Workers in Britain are threatened by a mass cull of jobs on a scale not seen since the grim days of Margaret Thatcher’s 1980s Tory government.
The giant Corus steel firm this week announced plans to cut production by 20 percent and lose 400 jobs in its distribution network.
The motor vehicle industry has also slashed production recently – but job losses are by no means confined to the manufacturing sector.
British Telecom this week announced plans to “outsource” 500 jobs. Homebase, the DIY retail chain, also plans “cost cutting” measures involving hundreds losing their jobs.
Economists at the Royal Bank of Scotland predicted on Monday of this week that unemployment could rise to 2.7 million by early 2010. That’s one in eight of all workers in Britain.
A vicious cycle is developing where every round of redundancies sows further seeds of slump. But there are radical measures that the government could take to stop this disaster.
For starters, the billions of pounds made available to the banks to prevent their collapse could also be used for new investment and to prevent workplace closures.
Britain’s collapsing car industry could be turning out new vehicles to replace the older, more polluting ones that dominate our roads. The skills employed at Fords, Honda, Nissan and Jaguar could be used to build the next generation of public transport.
Instead of cutting pay, firms could be nationalised to ensure that no worker needs to put in longer or extra hours just to make ends meet.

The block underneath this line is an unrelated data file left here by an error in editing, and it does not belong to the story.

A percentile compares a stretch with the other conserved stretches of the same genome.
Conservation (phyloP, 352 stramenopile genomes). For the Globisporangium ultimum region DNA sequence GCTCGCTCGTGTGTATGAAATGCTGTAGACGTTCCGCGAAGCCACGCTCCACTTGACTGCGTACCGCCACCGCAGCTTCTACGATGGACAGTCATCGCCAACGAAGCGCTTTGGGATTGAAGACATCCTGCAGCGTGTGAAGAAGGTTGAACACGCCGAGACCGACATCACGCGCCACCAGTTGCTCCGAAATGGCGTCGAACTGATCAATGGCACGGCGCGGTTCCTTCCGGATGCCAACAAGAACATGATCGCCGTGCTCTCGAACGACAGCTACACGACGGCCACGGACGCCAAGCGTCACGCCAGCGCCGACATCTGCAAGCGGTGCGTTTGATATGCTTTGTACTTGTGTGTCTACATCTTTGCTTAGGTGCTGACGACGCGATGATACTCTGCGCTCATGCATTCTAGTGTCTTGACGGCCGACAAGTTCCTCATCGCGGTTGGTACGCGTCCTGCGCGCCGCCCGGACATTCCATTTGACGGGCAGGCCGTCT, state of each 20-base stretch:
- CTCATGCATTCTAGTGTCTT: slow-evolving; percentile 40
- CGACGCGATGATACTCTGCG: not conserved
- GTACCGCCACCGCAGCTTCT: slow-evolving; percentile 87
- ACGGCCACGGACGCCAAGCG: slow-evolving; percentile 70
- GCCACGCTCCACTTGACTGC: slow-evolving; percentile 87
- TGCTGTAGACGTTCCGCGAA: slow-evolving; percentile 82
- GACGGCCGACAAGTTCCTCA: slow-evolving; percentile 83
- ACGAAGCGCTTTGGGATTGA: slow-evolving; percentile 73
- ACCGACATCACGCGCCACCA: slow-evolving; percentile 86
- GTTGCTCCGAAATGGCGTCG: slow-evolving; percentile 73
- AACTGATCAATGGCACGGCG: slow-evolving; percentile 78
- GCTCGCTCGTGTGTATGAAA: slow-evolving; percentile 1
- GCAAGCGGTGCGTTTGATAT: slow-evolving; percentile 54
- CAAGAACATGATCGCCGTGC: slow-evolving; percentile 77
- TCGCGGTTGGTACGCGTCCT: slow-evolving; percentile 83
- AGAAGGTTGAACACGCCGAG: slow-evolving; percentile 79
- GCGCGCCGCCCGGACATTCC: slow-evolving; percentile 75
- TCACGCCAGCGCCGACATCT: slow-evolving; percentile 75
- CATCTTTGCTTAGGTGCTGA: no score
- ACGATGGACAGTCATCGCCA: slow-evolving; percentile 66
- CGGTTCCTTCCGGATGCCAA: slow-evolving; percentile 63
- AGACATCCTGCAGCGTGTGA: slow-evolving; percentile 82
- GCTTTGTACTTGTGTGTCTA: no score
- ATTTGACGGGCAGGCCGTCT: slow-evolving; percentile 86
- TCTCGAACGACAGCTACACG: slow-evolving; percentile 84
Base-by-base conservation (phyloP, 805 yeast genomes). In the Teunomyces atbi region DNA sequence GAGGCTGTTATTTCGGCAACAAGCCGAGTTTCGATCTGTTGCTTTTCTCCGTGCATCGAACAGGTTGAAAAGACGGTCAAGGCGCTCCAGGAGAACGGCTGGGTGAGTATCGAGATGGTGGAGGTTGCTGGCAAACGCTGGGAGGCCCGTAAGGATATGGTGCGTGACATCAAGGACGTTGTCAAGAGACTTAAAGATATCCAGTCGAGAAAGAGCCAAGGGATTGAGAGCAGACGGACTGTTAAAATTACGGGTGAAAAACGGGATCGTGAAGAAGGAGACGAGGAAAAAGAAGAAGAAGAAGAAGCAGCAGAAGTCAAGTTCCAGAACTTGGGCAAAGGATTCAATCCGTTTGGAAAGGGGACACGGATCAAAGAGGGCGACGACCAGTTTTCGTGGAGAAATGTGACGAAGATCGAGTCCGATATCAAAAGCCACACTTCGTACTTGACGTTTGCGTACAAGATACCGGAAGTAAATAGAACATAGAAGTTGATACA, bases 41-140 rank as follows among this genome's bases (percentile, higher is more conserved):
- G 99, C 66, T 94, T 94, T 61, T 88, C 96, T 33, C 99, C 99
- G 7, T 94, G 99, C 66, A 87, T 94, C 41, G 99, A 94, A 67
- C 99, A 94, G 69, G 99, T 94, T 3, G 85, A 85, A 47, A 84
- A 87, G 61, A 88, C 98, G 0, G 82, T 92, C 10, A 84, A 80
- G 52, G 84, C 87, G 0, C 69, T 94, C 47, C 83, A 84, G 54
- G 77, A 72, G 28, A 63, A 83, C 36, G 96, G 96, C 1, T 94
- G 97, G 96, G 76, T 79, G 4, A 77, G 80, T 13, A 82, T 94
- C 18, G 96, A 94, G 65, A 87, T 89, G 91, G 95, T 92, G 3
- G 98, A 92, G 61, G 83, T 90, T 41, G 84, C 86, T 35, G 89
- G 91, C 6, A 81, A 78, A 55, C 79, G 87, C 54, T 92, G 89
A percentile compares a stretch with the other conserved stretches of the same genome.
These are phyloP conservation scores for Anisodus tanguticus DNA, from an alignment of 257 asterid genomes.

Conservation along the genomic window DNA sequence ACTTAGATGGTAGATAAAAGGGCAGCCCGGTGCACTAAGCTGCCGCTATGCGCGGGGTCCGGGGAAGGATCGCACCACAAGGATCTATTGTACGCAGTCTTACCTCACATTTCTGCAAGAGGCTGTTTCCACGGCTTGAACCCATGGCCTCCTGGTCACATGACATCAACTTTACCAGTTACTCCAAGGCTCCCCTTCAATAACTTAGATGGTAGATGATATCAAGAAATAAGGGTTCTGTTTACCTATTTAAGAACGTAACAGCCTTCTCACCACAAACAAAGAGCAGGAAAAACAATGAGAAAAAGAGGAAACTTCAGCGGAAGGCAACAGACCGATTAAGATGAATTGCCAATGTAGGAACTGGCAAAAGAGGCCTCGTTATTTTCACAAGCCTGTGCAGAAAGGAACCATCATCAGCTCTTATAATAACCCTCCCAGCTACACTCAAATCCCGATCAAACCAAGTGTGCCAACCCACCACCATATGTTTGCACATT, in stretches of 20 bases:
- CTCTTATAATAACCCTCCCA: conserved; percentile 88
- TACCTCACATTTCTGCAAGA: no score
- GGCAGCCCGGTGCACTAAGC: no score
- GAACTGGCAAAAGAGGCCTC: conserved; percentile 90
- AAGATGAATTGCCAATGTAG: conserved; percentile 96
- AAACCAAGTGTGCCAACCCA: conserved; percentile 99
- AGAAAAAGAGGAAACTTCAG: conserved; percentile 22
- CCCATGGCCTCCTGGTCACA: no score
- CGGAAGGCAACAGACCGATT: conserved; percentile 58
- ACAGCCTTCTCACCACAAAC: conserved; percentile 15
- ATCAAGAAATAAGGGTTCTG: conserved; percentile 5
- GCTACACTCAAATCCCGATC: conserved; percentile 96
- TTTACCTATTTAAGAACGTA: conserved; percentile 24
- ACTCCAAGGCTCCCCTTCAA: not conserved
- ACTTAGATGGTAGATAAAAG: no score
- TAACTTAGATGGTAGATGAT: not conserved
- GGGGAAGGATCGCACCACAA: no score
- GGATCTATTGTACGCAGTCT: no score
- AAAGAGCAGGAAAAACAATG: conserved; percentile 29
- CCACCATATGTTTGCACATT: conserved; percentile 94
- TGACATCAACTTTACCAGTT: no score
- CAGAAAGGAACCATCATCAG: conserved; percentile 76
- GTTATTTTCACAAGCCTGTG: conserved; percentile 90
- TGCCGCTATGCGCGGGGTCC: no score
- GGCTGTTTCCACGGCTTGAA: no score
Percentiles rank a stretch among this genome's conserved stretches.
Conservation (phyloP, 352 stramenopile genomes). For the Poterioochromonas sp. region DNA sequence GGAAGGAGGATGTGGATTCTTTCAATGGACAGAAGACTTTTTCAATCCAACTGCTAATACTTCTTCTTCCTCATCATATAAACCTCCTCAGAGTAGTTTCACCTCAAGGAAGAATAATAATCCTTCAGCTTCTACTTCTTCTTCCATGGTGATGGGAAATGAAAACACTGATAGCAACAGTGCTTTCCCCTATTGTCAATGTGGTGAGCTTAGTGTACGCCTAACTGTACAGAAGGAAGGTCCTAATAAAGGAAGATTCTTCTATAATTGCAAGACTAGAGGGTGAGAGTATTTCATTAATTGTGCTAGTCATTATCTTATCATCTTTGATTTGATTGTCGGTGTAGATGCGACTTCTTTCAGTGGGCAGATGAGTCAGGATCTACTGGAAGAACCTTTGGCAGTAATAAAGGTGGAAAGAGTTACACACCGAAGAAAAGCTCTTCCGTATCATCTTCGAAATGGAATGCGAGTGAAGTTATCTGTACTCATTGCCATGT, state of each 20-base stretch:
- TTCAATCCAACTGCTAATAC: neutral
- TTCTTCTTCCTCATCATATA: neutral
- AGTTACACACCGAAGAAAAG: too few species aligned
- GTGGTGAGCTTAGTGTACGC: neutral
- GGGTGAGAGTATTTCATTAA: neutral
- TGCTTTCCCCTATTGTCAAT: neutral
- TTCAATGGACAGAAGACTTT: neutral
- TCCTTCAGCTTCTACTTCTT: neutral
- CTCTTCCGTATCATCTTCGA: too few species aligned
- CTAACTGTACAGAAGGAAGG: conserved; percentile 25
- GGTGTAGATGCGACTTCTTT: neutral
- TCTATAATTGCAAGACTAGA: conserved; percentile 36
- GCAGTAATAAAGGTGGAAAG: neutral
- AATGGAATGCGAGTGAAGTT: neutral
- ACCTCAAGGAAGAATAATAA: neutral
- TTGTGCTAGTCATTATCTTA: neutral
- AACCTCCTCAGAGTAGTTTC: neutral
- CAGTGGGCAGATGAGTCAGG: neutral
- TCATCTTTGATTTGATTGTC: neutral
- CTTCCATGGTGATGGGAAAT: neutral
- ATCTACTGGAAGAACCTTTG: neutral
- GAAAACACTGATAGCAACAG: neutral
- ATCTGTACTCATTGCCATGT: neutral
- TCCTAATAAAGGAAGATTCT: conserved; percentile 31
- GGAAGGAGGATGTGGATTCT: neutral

To do this, the government would need to wrest control from overpaid and incompetent bosses. Instead of everything being subordinated to profit, the wider needs of society would be put first.
Nothing this radical could happen without a tremendous fight. But if trade unions organised such a struggle, it would tap into huge anger among working class people.
Our union leaders need to raise their game and stop standing by as jobs go to the wall.
Some are prepared to discuss wage restraint in return for slim guarantees over job security. Others issue statements condemning pay cuts and extended Christmas closures – but shy away from even the most limited industrial action.
A serious campaign to defend workplaces against closure could become a national focus that rallies thousands and generates a politics of hope.
In the 1970s unions successfully tapped into a mood of anger among workers. Occupations of threatened factories were commonplace. In the case of shipbuilding, a whole industry was saved as a result of such actions.
In the early 1980s the Labour Party and trade unions organised huge demonstrations in cities that were badly hit by unemployment such as Cardiff, Glasgow and Liverpool.
The Right To Work campaign and the later People’s March For Jobs both received widespread backing from the trade unions.
They galvanised opposition from both management and their backers in government. Both believed at the time that a dose of unemployment was a good solution to “over-manning” and powerful unions.
We desperately this kind of action in order to stem the haemorrhaging of jobs today.
Workers who do take action against outsourcing and closure, like those at the port of Dover, must be given all possible support.
Town centre rallies, leafleting and petitioning, lobbying MPs – all these can mark the start of a campaign. Even where action is on a small scale, it can add to the pressure for a bigger response from the national trade unions.
But we also need to start piling pressure upon our union leaders.
The time for conciliation and doing deals with bosses to ensure short-term job protection is long over.
We must be prepared to confront both the government and the bosses to prevent a return to the dark days of mass unemployment.